• I don't know what everyone else's expectations are, but I am guessing we see the glory of Jordan and those Bulls — warts and all. I think that will overall be a good thing, but there is a possibility it is not. It was known then he was a gruff competitor who would do anything to win, including trying to destroy his teammates in order to get the best of them. He's gone on to be a somewhat enigmatic figure since, still a very successful businessman but not able to build a basketball winner. He also seems to maintain a more old-school outlook on the world, and that is not always welcome in today's media climate.
  • Obviously, my experience following those Bulls was shaped by my lack of perspective then. I loved it more because I didn't have to overthink it by comparing it to anything else. I get frustrated with a lot of sports talk these days (and probably even more so news) because of a lack of perspective (too many people seem unable to take into consideration anything that happened more than five minutes ago), so I'm curious to see if this fills in some gaps for some of the younger crowd and creates more appreciation for Jordan. But it might provide ammunition for his detractors, too.

  • Here's the bottom line: Myth-making has always been a major part of sports. Watching people compete is cool, but pretending they are practically gods makes it even better. It also attracts more attention, and that enhances the collective experience. You can't have one without the other. Nowadays we know more about our athletes than ever, and that is both a good thing and a bad thing. Sometimes we know too much, and sometimes all those personalities blend together whereas we used to get to know just so many players, and only so well.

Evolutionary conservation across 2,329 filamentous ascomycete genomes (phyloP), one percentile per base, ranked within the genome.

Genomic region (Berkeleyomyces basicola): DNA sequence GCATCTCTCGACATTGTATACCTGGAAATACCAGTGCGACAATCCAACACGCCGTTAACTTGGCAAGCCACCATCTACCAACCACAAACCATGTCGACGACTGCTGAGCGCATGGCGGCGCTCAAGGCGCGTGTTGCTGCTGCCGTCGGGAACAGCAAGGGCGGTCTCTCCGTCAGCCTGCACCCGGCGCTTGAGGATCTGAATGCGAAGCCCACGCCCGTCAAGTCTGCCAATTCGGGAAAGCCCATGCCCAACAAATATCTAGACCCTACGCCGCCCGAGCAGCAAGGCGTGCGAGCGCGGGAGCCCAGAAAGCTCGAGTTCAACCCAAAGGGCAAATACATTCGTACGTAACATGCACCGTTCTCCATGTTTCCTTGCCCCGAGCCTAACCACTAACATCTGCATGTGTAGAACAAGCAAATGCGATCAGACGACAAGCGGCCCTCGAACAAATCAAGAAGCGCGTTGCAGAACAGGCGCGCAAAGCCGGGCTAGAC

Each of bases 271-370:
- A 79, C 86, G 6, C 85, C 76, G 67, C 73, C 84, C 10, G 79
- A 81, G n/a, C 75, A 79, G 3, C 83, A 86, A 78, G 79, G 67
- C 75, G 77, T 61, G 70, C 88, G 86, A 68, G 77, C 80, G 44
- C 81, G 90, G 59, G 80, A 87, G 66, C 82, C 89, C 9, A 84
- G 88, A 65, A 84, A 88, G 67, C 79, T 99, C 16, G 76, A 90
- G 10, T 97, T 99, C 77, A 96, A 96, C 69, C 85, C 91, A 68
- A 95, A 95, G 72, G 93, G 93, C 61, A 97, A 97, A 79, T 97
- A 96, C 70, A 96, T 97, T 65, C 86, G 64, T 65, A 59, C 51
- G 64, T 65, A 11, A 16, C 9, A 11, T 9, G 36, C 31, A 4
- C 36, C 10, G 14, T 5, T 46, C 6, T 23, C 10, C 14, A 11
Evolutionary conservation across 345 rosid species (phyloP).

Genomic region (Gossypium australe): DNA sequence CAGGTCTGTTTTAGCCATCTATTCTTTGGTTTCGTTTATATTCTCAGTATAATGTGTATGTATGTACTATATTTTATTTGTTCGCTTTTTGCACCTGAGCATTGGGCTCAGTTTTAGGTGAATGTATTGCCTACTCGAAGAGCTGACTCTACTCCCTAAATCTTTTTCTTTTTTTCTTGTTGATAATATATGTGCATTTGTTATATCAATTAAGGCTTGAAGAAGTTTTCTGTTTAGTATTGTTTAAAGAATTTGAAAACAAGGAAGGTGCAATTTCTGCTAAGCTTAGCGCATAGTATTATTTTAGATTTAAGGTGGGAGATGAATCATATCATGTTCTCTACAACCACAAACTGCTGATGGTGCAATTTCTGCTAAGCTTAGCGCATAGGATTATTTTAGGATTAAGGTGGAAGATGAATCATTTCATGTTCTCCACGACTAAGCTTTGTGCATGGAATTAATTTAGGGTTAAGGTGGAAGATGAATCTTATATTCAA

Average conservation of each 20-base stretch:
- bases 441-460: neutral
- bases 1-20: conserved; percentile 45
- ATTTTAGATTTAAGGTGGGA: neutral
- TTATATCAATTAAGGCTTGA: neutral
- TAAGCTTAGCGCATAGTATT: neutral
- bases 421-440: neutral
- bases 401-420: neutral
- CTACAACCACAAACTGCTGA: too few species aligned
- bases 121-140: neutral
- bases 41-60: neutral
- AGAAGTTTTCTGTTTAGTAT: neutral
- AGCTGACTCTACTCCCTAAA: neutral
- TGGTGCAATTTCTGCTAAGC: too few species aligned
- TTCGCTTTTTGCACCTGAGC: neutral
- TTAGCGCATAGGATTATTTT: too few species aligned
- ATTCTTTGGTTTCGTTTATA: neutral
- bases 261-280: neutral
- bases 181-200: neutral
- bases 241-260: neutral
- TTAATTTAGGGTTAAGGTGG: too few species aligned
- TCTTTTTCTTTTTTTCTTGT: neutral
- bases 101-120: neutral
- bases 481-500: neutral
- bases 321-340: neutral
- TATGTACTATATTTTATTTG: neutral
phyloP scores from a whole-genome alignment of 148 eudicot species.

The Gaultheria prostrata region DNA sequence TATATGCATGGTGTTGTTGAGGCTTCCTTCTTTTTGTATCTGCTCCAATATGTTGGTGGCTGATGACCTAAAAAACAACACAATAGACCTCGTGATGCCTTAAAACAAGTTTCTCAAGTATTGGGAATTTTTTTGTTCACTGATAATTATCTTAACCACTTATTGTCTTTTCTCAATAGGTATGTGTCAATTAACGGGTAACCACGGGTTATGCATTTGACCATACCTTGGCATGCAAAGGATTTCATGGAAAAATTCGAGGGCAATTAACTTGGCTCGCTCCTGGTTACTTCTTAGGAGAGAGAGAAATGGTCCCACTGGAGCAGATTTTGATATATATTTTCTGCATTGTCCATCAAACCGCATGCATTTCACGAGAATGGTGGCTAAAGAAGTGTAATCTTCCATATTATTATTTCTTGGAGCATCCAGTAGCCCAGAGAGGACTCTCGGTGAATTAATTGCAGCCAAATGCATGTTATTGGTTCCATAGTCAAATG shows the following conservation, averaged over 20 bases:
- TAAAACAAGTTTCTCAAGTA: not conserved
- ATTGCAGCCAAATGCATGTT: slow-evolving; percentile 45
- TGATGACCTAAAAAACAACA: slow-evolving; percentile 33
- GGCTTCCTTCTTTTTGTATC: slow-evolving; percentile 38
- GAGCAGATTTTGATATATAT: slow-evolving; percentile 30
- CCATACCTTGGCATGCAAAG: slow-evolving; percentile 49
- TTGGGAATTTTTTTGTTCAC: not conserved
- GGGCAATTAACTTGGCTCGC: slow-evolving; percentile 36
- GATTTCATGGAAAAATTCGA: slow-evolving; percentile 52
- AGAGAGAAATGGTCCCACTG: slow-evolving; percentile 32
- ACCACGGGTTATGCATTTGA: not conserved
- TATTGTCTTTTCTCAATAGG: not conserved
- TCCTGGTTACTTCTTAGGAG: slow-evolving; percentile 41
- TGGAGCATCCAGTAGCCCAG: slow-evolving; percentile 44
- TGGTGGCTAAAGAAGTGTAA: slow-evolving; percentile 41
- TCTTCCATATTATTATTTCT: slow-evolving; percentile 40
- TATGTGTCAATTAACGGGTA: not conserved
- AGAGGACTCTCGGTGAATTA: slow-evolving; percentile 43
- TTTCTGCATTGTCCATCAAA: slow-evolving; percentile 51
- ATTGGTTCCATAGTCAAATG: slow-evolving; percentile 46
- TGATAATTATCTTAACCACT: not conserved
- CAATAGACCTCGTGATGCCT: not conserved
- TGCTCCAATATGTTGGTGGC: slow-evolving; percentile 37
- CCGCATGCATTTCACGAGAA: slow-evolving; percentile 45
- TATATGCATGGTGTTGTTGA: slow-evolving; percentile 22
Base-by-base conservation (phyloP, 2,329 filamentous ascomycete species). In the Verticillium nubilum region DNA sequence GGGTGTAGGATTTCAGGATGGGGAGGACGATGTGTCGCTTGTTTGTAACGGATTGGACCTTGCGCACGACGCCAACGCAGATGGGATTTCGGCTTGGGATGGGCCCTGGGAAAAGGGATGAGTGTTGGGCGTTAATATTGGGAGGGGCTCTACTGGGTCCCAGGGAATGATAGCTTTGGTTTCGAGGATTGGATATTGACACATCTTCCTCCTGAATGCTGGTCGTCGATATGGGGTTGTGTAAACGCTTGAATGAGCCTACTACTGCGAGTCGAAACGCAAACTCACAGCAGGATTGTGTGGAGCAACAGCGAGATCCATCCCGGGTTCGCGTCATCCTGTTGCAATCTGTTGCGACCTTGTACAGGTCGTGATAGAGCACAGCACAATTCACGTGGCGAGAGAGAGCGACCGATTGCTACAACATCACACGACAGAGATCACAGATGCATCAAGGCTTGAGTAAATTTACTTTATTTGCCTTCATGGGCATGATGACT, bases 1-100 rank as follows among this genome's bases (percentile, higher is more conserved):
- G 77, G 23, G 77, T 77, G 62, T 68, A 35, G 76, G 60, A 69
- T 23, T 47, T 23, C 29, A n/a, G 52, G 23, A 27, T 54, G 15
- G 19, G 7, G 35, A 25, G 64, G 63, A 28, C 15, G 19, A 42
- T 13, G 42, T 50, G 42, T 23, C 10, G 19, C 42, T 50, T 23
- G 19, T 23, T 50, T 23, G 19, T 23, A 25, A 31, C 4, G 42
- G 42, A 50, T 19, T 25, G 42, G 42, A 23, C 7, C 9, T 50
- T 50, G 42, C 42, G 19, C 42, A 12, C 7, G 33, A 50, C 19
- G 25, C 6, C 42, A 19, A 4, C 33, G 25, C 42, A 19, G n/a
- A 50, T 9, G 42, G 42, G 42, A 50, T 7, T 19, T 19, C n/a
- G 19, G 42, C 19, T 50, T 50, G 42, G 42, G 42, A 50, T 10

• Jordan was different, and so was his era. Now how will they look?

“Marcus Musings” is a semi-regular feature here at the blog. While most of our other coverage is concentrated on news and analysis, this is a place to share opinions on various stories permeating the sports world and (hopefully) have some fun. Have your own thoughts? Send them along to or find us on Twitter or Facebook.